A Sunday step forward (two steps back?)

by Sarah Luna

*Note: for the entirety of this article, I use the word “church” to refer to a local community of Christians and not as “Church”, the global body of Christ.

For my first Sunday back in Ithaca, I revisited a church that I had been to once before in the fall. As a reminder, I’m actively looking for a church home because I think it is important. This has been a journey because I don’t often “feel” like going to church.

While at A&M, I only went to church when I sincerely wanted to go to church. I am still very opposed to the idea of doing anything without the appropriate sincerity.  Part of me still thinks I had the right approach there.  However, the part of me taking precedence right now is saying, “Suck it up, it’s not about your feelings.”

I mean ideally I would be sincerely excited to go to church every Sunday. Ideally, I would be forgiving and loving and gracious and growing all the time. But I’m not. Which is precisely why I need a church community. You know, the whole teaching, rebuking, correcting, and training in righteousness aspect. So even though at times I am antagonistic to the entire process, I am determined to keep going.

That was a long preamble to what I had planned to write about.  I have revisited two churches. These are the churches that I go to when I don’t actively plan to visit another church. Now some would say that this is me “choosing” a church–just going to the one that feels natural.  I would like to be a little more deliberate.

Both of these communities are very welcoming and both have very involved children’s ministries. Both are within walking distance of my apartment. The church I attended today is the only one I’ve been to that has had a graduate/young adult population. I need a community of people in my same stage of life. I know that I could attend this church and have a group of people to keep me accountable and help me grow.

But…and I hesitate to say this…the sermons are not, I don’t know, not what I want. (Here the “suck it up” part of me is repeating itself and yelling, “Not what you want ??? Um, excuse me? Why are you here again?) But let me attempt to defend my statement.

According to Wikipedia: “Sermons address a Biblical, theological, religious, or moral topic, usually expounding on a type of belief, law or behavior within both past and present contexts. Elements of preaching include exposition, exhortation and practical application.”

This sermon met those criteria to a certain extent. The pastor talked about putting on the Armor of God–one of my favorite topics and an inspiring visual. But his thoughts were scattered. He rarely looked at us and instead just read from a paper. He jumped from Ephesians to David and Goliath to something about John Calvin to The Pilgrim’s Progress. He referenced numerous works (like a report) but without giving the appropriate information to trace back. I feel like if I were familiar with everything he referenced, I might be ok with how he glossed over them. But…I was just frustrated and, towards the end, bored.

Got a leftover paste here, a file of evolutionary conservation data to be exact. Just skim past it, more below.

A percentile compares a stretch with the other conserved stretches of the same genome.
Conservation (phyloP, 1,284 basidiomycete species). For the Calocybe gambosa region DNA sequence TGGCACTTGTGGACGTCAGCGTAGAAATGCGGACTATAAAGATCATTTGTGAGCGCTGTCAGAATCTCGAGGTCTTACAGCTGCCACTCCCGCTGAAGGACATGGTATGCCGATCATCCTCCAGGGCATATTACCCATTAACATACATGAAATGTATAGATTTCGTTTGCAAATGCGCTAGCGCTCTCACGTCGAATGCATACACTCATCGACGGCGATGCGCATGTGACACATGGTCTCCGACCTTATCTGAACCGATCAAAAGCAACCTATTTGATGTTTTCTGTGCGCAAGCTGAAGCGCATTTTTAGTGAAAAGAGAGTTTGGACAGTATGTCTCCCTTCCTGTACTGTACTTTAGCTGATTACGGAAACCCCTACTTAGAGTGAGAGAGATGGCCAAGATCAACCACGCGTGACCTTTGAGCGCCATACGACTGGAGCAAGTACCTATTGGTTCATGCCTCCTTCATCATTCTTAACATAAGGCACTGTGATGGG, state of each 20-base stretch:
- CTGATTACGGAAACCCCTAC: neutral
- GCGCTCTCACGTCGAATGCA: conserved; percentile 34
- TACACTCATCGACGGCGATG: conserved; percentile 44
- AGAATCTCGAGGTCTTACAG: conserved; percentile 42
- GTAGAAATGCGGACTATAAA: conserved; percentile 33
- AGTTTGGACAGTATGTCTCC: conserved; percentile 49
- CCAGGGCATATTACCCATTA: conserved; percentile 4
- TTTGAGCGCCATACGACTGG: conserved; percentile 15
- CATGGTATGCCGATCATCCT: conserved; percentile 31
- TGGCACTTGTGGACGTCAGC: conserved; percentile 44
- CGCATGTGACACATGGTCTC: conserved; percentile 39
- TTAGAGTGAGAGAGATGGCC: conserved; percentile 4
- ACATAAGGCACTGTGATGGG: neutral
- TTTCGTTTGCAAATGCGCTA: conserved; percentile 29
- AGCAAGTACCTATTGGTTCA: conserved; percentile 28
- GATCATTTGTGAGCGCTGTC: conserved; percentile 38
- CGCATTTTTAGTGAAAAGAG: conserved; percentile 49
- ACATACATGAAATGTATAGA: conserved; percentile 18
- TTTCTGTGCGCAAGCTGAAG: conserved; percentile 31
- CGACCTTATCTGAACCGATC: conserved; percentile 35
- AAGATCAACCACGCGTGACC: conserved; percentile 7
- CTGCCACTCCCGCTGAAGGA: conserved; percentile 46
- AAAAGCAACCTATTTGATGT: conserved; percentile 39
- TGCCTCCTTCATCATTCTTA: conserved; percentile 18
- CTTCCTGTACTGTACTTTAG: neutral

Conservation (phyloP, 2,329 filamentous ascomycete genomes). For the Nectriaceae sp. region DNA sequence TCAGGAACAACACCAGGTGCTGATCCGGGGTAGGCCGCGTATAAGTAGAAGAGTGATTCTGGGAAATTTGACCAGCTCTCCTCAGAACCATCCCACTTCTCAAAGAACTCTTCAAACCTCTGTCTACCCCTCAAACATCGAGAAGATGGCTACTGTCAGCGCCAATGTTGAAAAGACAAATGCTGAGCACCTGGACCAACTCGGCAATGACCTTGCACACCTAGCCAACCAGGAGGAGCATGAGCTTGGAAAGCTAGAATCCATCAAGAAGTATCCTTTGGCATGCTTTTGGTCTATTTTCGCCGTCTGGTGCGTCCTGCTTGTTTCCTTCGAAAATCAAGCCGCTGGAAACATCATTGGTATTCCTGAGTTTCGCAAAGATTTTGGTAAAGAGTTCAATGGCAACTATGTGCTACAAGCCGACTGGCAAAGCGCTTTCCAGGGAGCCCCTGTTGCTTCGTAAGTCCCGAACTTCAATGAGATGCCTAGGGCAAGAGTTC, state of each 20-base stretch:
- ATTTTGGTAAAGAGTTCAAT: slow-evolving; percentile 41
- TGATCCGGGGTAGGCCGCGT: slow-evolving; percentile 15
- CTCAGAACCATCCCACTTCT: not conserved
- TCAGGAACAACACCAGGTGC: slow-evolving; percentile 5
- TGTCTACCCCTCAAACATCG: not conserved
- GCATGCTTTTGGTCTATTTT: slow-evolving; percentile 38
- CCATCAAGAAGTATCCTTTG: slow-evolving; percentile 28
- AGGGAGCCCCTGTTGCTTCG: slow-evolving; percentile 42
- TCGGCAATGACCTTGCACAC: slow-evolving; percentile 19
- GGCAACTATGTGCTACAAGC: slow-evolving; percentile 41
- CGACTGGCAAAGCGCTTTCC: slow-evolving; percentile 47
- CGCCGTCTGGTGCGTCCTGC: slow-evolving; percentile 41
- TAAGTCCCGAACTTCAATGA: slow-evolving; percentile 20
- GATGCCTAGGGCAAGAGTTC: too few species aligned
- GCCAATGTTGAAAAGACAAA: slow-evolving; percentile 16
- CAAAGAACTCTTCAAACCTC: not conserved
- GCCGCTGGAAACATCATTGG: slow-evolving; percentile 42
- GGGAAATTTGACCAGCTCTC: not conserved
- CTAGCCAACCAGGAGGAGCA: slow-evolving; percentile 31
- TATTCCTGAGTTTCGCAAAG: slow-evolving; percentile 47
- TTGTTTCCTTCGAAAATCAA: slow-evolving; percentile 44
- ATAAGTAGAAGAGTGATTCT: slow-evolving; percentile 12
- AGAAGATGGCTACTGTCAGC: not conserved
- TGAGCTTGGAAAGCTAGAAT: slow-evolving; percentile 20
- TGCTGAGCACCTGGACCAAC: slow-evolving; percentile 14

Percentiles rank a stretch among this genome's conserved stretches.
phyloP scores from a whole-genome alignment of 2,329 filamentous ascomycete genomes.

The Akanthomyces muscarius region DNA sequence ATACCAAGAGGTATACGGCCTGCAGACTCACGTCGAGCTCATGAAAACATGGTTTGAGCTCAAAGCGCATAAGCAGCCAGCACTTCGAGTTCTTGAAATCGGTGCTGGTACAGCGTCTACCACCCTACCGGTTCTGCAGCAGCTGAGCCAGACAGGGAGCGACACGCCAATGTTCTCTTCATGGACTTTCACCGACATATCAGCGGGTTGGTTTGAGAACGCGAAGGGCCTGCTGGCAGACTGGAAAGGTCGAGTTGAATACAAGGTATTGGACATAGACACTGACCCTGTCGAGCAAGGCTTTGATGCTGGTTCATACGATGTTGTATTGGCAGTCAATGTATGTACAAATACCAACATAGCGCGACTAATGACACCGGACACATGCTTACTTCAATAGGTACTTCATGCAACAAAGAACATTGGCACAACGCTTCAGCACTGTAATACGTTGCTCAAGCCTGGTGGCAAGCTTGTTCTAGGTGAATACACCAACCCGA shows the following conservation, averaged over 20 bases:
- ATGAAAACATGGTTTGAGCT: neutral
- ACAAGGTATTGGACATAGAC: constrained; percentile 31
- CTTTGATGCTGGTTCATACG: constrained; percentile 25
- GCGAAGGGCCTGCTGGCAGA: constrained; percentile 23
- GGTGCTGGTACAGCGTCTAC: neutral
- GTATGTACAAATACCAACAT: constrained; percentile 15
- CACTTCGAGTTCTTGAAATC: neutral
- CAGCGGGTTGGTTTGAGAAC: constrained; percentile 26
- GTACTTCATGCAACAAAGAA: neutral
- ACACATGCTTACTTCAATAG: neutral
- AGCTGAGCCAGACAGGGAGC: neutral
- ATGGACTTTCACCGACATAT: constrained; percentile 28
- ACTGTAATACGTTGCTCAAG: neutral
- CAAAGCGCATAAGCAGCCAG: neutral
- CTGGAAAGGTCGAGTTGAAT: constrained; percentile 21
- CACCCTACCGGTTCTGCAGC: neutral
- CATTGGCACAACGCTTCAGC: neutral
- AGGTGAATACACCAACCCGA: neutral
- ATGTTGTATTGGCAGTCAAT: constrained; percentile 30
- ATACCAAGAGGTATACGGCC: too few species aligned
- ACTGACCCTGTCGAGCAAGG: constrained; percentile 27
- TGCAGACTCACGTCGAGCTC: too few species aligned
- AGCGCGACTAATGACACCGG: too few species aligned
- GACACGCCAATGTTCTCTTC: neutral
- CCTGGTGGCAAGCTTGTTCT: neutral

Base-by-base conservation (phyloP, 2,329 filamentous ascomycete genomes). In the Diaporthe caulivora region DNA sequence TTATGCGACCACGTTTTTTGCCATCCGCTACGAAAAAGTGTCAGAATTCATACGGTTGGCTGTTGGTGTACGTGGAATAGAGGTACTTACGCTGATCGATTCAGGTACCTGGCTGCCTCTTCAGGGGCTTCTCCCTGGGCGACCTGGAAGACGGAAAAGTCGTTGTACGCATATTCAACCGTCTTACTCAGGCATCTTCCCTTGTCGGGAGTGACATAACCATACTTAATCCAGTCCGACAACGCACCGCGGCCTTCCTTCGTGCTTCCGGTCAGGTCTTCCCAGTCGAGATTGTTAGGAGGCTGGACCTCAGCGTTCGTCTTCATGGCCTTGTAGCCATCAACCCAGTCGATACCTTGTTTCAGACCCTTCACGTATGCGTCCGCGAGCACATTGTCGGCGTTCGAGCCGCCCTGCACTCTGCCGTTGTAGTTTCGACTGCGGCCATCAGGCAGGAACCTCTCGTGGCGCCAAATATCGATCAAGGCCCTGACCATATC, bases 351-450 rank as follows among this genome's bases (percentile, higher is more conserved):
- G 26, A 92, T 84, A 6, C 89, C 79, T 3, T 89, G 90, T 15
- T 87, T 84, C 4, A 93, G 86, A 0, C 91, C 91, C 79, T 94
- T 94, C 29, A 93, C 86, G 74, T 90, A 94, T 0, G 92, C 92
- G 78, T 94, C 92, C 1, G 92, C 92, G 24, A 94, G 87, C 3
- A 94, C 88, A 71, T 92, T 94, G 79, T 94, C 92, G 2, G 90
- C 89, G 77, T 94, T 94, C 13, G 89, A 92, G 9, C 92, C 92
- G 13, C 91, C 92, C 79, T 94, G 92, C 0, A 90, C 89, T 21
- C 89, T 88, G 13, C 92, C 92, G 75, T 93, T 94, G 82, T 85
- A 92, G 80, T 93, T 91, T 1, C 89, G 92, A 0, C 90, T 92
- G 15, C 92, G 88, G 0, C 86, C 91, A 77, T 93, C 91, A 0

Now the other church has more organized sermons that inspire more reflection. I am eager to attend that church and hear what the pastors have to say. However, the church community is made of established families and elderly couples. I do not for a moment wish to imply that I can’t learn from them or that they are not important. I simply recognize that I have a particular need for a community my age.

Which is more important: the teaching of a church or the community of the church?  I need both. Is it acceptable to attend a church whose sermons will inspire learning but that doesn’t have members who will hold me personally accountable to my actions? Is it better to attend a church that maybe lacks my particular preference of sermons but that has an appropriate community to help me grow?

I have three choices: I can attend the “community” church; I can attend the “good sermon” church; or I can keep looking in the hopes of finding a church with both.

Can you tell I’ve been reading CS Lewis? Because that last sentence reminded me forcibly of Professor Kirk. I’ve been muddling through Mere Christianity and came across an interesting point last night. I am flawed. My perception of Christianity, the purpose of church, etc. is flawed. Therefore, should the perfect church exist and I happen to stumble upon it, something about it will disagree with me. Hmm, sounds familiar. I’ve found things I don’t like about every church I’ve visited.

Or as my Google homepage quotes put it: There is no moral precept that does not have something inconvenient about it. – Denis Diderot.

I am not perfect. In looking for a church that “suits me”, I’d be looking for a church that aligns with my current imperfections. Well, shoot, I’m not looking for a church so that I can stay the way I am; I’m looking for a church to help me grow.

Thank you, CS Lewis, for simultaneously clarifying this issue and making it infuriatingly difficult.

Am I being too picky?  Should I just pick one and deal with it? Should I continue the perhaps quixotic quest for the perfect church? Maybe, but for right now I’m going to keep Philippians 4:6-8 in mind.

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